I finally found him standing around outside drinking beer with his frat buddies. From the open door, I said, “I need to talk to you.”

“Just a sec, Bells,” he said.

“No. Now.”

16 · jenny han

The guys all started cracking up and going, “Oooh, somebody’s in trouble.” “Fisher’s so whipped.”

I waited.

Jeremiah must have seen something in my eyes, because he followed me inside, up the stairs, and into his bedroom. I shut the door behind me.

“What’s going on?” he asked me, looking all concerned.

I practically spat the words out. “Did you hook up with Lacie Barone during spring break?”

Jeremiah’s face turned white. “What?”

“Did you hook up with her?”

“Belly—”

“I knew it,” I whispered. “I knew it.”

Even though I didn’t know it, not really. I didn’t know anything.

“Hold on, just hold on.”

“Hold on?” I screamed. “Oh my God, Jere. Oh my God.”

I sank onto the floor. My legs couldn’t even hold me up.

Jeremiah kneeled down beside me and tried to help me up, but I slapped his hands away. “Don’t touch me!”

He got down on the floor next to me, his head hanging between his knees. “Belly, it was when we were on that break. When we were broken up.”

Our so-called breakup had lasted all of a week. It we’ll always have summer · 17

wasn’t even a real breakup, not for me. I always assumed we would get back together. I had cried the whole week, while he had been in Cabo kissing Lacie Barone.

“You knew we weren’t really broken up! You knew it wasn’t real!”

Miserably, he said, “How was I supposed to know that?”

“If I knew it, you should have known it!”

He swallowed, and his Adam’s apple bobbed up and down. “Lacie kept following me around all week. She wouldn’t leave me alone. I swear to you, I didn’t want to hook up with her. It just happened.” His voice trailed off.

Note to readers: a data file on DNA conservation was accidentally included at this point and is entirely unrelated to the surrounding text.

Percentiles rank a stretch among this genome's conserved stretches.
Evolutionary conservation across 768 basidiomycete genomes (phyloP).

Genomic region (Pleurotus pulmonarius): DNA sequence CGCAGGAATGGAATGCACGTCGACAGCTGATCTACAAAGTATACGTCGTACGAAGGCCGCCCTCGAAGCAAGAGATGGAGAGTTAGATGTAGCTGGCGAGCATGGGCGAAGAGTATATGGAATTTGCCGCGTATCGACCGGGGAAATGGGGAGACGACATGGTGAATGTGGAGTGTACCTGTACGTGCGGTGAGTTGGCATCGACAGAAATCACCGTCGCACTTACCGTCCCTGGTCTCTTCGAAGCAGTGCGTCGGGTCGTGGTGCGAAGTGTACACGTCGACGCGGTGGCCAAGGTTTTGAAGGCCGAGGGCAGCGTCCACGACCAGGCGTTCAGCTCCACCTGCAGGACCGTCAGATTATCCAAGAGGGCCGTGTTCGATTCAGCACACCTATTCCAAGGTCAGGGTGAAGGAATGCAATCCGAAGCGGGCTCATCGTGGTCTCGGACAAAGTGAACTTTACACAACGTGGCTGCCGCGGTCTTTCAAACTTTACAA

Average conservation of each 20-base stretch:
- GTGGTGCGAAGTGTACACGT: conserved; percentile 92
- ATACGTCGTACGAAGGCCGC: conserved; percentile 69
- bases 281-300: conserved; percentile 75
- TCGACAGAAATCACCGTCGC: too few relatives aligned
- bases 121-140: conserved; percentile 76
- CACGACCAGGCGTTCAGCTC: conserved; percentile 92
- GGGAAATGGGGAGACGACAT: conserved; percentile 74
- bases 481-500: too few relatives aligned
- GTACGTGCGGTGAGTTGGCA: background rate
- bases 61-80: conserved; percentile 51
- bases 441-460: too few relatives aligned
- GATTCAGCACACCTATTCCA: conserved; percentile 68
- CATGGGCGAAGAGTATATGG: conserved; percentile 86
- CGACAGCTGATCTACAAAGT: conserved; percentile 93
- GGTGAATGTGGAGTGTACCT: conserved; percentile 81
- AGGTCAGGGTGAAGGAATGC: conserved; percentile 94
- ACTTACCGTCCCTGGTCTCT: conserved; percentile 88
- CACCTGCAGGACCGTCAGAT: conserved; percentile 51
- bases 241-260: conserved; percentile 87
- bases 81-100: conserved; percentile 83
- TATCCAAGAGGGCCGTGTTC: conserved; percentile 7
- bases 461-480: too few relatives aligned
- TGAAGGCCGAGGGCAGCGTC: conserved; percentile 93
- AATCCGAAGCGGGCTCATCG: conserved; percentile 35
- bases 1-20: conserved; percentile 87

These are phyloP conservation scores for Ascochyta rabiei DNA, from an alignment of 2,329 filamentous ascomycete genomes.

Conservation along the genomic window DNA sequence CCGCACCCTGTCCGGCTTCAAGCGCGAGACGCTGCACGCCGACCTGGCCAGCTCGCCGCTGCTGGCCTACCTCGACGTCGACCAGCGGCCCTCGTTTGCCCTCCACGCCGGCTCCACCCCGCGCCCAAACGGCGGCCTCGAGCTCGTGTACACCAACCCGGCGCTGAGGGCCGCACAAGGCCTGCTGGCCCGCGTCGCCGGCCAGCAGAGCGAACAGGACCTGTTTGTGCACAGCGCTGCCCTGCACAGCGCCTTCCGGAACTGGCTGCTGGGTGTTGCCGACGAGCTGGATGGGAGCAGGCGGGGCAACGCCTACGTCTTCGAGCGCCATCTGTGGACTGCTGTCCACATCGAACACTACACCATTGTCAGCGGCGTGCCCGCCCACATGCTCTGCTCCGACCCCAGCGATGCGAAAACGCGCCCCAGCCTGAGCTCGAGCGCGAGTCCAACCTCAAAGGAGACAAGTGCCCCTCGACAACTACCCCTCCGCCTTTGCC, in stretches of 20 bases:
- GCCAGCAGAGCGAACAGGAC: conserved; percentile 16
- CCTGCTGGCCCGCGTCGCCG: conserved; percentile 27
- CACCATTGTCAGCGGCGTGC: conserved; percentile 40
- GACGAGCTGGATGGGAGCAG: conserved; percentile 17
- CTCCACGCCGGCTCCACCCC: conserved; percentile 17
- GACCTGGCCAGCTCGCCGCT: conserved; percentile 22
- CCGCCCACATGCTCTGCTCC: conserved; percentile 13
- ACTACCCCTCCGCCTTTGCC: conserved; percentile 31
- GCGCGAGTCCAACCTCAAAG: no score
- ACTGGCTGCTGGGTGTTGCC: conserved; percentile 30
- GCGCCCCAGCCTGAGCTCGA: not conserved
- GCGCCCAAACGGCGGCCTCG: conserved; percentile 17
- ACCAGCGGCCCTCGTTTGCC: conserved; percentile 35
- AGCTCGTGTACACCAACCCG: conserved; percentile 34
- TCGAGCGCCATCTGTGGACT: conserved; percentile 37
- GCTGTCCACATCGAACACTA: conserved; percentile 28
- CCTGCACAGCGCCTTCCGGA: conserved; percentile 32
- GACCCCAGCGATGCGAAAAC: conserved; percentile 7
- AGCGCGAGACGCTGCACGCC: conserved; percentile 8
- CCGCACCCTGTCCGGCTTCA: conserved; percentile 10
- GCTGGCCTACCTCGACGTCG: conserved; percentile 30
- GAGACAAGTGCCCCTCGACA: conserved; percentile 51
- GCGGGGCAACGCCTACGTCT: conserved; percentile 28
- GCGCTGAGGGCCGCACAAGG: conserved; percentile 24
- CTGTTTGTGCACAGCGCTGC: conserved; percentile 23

I felt so dirty inside hearing him say that. Just disgusted.

I didn’t want to think about the two of them, didn’t want to picture it. “Be quiet,” I said. “I don’t want to hear it.”

“It was a mistake.”

“A mistake? You call that a mistake? A mistake is when you left my shower shoes in the shower and they got all mildewy and I had to throw them out. That’s a mistake, you jerk.” I burst into tears.

He didn’t say anything. He just sat there and took it, his head hanging down.

“I don’t even know who you are anymore.” My stomach lurched. “I think I’m going to be sick.”

Jeremiah got me the wastebasket by his bed and I threw up, heaving and crying. He tried to rub my back, but I jerked away from him. “Don’t touch me,” I mumbled, wiping my mouth with the back of my arm.

It didn’t make sense. None of it. This wasn’t the Jeremiah I knew. My Jeremiah would never hurt me like this. He would never so much as look at another girl. My Jeremiah was true and strong and steady. I didn’t know who this person was.

“I’m sorry,” he said. “I’m really sorry.”

Jeremiah was crying now too. Good, I thought. Hurt like you’ve hurt me.

“I want to be totally honest with you, Belly. I don’t want any more secrets.” He really broke down then, crying hard.

I went totally still.

“We had sex.”

Before I knew it, my hand was striking his face. I slapped him as hard as I could. I wasn’t even thinking, I was just doing. My hand left a splotchy red imprint on his right cheek.

We stared at each other. I couldn’t believe I had hit him, and neither could he. The shock was just beginning to register on his face, and I probably had the same look on mine. I had never hit anyone before.

Rubbing his cheek, he said, “I’m so sorry.”

I cried harder. I had pictured them hooking up, making out, I hadn’t even considered sex. I was so stupid.

He said, “It didn’t mean anything. I swear to you, it didn’t.”

He tried to touch my arm, and I flinched. Wiping my cheeks, I said, “Maybe to you sex doesn’t mean anything.

But it means something to me, and you knew that. You’ve ruined everything. I’ll never trust you again.”

He tried to pull me toward him, but I pushed him away. Desperately, he said, “I’m telling you, the thing with Lacie didn’t mean anything.”

“It means something to me. And it obviously meant something to her.”

“I’m not in love with her!” he cried out. “I’m in love with you!”

Jeremiah crawled over to where I was. He put his arms around my knees. “Don’t leave,” he begged. “Please don’t leave.”